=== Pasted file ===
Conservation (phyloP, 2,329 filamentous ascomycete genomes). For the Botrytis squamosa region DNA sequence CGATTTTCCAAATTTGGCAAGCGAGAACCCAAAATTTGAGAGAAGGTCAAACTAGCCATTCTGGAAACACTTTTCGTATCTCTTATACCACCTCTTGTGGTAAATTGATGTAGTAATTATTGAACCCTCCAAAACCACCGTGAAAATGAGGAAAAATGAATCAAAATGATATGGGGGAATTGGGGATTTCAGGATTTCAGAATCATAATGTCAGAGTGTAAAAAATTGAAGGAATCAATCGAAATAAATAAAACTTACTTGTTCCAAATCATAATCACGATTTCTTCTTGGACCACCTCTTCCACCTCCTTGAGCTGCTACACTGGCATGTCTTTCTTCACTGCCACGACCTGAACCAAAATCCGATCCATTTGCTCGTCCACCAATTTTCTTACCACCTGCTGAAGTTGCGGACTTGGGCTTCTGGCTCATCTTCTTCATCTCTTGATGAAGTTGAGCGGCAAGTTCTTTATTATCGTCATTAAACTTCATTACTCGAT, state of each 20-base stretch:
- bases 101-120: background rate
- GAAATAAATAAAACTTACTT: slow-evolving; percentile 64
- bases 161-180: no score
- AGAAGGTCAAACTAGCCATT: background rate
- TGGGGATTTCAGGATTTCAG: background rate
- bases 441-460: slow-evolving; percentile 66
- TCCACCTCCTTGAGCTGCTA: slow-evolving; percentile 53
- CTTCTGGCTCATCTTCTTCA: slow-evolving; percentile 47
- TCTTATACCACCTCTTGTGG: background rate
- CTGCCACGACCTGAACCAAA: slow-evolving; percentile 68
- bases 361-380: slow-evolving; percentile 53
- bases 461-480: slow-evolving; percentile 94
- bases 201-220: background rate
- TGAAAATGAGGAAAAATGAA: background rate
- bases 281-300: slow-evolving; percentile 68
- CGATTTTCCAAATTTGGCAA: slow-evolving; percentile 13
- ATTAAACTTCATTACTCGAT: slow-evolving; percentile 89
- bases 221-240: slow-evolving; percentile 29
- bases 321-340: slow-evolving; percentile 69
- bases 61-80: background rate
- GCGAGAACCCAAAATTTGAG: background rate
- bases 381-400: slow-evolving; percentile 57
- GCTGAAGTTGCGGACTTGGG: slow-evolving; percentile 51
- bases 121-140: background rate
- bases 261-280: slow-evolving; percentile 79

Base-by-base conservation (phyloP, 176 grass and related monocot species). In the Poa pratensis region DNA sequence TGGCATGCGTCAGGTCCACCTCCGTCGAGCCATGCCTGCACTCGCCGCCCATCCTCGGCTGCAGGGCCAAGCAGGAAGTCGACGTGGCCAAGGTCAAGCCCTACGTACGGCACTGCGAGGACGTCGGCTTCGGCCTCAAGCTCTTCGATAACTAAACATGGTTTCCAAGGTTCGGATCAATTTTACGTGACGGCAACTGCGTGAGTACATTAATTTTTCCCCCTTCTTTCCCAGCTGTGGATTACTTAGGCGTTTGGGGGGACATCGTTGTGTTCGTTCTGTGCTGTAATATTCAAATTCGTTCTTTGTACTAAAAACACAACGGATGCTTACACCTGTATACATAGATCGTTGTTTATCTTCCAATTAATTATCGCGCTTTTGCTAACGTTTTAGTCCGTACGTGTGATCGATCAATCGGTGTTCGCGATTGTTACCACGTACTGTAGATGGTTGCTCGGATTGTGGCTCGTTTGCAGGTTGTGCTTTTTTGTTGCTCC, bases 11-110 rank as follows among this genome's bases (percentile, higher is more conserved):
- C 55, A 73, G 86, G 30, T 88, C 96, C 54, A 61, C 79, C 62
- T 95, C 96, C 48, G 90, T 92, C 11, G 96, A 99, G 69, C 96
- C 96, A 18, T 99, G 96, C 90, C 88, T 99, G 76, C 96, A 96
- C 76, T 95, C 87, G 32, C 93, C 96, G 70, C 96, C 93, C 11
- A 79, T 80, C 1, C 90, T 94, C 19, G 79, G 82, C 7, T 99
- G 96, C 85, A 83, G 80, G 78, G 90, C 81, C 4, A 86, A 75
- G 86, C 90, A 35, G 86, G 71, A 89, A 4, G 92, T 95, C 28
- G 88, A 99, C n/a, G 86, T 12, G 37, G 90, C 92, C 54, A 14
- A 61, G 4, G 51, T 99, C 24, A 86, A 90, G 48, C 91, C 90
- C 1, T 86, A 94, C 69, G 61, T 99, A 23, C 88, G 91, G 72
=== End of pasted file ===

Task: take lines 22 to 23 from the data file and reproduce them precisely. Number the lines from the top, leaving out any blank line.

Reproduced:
- GCGAGAACCCAAAATTTGAG: background rate
- bases 381-400: slow-evolving; percentile 57